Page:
Swedish authorities recently sentenced eight teenaged criminals to a six-month, $80,000 rehabilitation cruise to the Caribbean. The youngsters were convicted of assault, theft, burglary, and vandalism. But not to fear. Three social workers will accompany the misunderstood and misguided youths, teaching them constructive ways to deal with their aggression. Now, let's get this straight: Crime does not pay.
Only in California, Part I. The city of Pasadena has a problem. City law specifically states that Armenians are a "protected minority," entitled to the same affirmative action benefits as blacks and Hispanics. Unfortunately, no one knows how many Armenians live in Pasadena, so the city can't set accurate goals. The solution: a special census that will cost somewhere between $90,000 and $210,000. Wait till the Turks hear about this.
The Pentagon has found religion. Actually, it has found a couple of them. The Air Force recently gave permission to Airman Patricia Hutchins, a witch (her own description, not ours), to observe her faith's ceremonies and holidays. Meanwhile, a Defense Department audit has found that it accidentally paid a monastery in De Pere, Wisconsin, $141,000 last year. The monks claim they never did any work for the Pentagon and never received a check. It seems that the military doesn't treat all religions equally. Thousands of dollars for Catholic priests, but witches only get holidays off.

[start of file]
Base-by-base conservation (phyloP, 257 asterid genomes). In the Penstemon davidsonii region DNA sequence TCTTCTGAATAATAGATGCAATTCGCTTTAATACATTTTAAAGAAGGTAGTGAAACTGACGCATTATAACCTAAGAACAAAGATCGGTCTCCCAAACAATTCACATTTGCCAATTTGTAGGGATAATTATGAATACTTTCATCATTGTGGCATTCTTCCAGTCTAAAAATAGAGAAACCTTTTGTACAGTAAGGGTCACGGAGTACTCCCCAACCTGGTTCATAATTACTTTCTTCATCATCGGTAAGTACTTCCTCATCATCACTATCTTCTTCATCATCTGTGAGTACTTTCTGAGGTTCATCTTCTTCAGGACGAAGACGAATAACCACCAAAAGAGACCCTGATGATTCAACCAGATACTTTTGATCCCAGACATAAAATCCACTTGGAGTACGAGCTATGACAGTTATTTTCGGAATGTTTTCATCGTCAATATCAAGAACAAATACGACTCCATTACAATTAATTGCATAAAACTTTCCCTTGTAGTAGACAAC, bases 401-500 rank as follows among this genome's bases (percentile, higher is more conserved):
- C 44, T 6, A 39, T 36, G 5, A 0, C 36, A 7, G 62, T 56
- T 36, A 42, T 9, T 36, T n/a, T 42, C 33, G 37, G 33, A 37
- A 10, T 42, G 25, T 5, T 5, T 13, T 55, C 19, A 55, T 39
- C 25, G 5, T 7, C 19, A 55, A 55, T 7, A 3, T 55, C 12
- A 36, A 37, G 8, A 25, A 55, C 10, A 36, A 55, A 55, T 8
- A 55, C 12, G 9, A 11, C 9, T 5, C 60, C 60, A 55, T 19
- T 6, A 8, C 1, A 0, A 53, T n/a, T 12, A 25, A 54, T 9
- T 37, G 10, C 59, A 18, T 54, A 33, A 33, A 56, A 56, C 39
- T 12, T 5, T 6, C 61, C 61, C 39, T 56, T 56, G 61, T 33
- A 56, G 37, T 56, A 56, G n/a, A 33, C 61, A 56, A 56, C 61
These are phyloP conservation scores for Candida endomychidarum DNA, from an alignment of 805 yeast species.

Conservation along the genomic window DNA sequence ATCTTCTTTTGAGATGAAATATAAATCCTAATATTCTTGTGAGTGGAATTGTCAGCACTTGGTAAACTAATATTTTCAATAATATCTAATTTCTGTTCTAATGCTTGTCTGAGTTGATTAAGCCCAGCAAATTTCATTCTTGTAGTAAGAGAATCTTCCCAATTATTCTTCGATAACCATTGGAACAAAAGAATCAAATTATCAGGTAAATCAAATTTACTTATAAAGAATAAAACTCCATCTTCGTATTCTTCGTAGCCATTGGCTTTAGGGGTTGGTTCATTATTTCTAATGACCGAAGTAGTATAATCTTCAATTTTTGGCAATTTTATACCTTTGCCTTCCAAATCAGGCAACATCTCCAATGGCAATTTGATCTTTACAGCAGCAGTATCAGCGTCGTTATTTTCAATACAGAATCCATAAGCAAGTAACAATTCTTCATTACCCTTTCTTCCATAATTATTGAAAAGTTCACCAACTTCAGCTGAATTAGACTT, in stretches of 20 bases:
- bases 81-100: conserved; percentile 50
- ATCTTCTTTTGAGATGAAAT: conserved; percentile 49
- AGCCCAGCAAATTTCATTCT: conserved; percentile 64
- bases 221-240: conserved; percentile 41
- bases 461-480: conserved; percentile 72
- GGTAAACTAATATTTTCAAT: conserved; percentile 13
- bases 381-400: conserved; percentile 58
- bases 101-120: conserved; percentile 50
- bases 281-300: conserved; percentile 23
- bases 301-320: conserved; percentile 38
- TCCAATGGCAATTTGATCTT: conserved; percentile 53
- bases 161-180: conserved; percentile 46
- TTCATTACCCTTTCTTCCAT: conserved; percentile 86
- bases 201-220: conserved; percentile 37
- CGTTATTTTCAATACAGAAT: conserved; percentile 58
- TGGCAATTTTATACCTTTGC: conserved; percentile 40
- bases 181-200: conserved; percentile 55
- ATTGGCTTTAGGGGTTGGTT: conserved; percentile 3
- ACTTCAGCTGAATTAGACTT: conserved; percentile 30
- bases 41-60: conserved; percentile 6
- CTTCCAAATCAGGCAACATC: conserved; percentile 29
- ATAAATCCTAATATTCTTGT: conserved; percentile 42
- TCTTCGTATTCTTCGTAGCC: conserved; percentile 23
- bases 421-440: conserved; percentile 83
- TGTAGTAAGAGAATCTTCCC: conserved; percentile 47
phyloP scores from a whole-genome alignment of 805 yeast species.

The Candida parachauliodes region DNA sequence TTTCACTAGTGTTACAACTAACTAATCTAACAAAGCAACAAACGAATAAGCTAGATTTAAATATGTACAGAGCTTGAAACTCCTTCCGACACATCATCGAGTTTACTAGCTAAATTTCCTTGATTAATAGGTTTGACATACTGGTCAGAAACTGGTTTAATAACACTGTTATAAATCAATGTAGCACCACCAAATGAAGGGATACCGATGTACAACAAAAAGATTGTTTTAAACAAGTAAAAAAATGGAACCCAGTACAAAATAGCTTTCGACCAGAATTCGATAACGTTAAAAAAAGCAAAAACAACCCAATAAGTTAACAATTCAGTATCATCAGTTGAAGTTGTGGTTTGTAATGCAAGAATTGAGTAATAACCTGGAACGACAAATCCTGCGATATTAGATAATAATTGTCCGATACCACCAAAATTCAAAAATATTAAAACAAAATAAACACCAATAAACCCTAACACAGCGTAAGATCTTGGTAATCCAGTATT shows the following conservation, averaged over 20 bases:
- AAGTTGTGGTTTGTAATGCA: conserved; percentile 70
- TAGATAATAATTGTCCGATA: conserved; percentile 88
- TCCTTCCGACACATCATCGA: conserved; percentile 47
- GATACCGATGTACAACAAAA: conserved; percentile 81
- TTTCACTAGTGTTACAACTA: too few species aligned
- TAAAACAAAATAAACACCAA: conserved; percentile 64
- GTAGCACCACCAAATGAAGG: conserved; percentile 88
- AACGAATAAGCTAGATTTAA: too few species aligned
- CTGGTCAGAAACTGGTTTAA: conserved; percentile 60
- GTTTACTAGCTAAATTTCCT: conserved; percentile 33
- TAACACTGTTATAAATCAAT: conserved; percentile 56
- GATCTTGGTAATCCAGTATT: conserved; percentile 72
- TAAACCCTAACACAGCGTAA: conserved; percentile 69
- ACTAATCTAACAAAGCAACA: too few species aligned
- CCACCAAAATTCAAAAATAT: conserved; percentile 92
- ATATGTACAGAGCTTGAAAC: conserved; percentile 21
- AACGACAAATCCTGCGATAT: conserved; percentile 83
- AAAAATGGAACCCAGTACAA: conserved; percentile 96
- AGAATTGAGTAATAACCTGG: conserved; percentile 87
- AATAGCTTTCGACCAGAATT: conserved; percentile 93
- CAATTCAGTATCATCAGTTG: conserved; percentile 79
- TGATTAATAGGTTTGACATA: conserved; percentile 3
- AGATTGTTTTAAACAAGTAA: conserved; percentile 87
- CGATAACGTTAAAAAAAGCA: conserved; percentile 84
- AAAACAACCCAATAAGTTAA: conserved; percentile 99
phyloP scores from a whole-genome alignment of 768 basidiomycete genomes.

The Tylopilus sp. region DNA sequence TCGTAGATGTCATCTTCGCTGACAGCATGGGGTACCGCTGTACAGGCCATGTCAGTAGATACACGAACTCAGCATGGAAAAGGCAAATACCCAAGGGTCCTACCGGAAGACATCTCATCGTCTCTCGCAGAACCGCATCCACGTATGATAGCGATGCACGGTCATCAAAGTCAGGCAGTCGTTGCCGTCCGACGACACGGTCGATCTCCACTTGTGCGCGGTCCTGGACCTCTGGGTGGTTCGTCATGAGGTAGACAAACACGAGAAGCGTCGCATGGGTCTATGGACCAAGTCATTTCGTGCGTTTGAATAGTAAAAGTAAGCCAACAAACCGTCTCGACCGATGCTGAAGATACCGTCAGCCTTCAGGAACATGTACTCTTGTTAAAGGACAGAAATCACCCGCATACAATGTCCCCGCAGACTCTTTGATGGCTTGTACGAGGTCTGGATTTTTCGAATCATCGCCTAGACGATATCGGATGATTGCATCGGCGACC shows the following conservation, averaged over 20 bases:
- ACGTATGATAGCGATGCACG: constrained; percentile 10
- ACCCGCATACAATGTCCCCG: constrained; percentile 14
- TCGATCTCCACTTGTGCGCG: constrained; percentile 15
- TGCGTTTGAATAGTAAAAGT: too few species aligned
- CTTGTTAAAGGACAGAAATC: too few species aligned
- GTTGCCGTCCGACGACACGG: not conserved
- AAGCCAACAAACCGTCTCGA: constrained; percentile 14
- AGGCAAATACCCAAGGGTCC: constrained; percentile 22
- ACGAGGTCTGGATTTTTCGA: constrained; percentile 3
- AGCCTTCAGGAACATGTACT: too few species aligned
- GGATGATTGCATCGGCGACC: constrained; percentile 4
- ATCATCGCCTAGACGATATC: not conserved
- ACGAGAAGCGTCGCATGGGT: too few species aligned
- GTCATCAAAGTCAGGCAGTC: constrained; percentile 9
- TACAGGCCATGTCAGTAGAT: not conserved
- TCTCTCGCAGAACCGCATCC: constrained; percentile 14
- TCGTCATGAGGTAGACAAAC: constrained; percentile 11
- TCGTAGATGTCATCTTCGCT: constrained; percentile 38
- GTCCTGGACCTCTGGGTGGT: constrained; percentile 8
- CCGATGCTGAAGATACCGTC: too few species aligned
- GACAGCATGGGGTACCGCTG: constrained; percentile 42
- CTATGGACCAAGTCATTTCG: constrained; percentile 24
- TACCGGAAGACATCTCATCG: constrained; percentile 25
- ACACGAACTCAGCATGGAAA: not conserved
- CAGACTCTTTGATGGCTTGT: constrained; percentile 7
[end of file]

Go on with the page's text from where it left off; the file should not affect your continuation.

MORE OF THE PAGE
Ah, the beauty of nature. The Yosemite Art Museum removed all but two of the outdoor nude studies it commissioned from photographer Ken Marcus. Park officials thought the photos were just a little too natural. The photos were replaced with pictures of dilapidated park buildings.
Only in California, Part II. Two police officers in Hayward beat a blind man with their nightsticks after mistaking his collapsible cane for an illegal martial arts weapon. It all began when the officers spotted what they thought were a pair of nunchakus (pieces of wood connected by a chain) in David St. John's back pocket. Since the cops were in uniform, they didn't bother identifying themselves when they demanded that he hand over the contents of his pockets. St. John thought he was being accosted by young toughs and tried to defend himself. "I did what my self-defense training and my instincts told me to do," said St. John. The officers struggled with the man until a bystander pointed out to them, "He's blind!"
A survey of hotel bills from last year's National Religious Broadcasters Association convention found that 80 percent of them watched an X-rated movie in the privacy of their rooms. Just doing a little research on the enemy, we suppose.
An Ohio postal carrier who called bulk-rate advertising "junk mail" in a newspaper interview and said the best parts of his job were pay day and quitting time was suspended for two weeks without pay. Richard Mendenhall, a 23-year veteran of the Postal Service, was suspended for "conduct unbecoming a postal employee." That's a great attitude to have. Break a package, misplace a letter, hey, accidents happen. But call bulk-rate business mail "junk mail," and buddy, you'll answer to your superiors.
Not even in California. Dr. Seuss, call your office. The Associated Press claims that in Russia, the cat is the hat. Cats are increasingly popular in the Soviet Union. About 30 million people there keep cats as pets, and millions more have an even closer relationship to the little furballs. Cat fur, it seems, makes really great headgear. Just the thing for those long Moscow winters. Purrestroika, anyone?
This article originally appeared in print under the headline "Brickbats".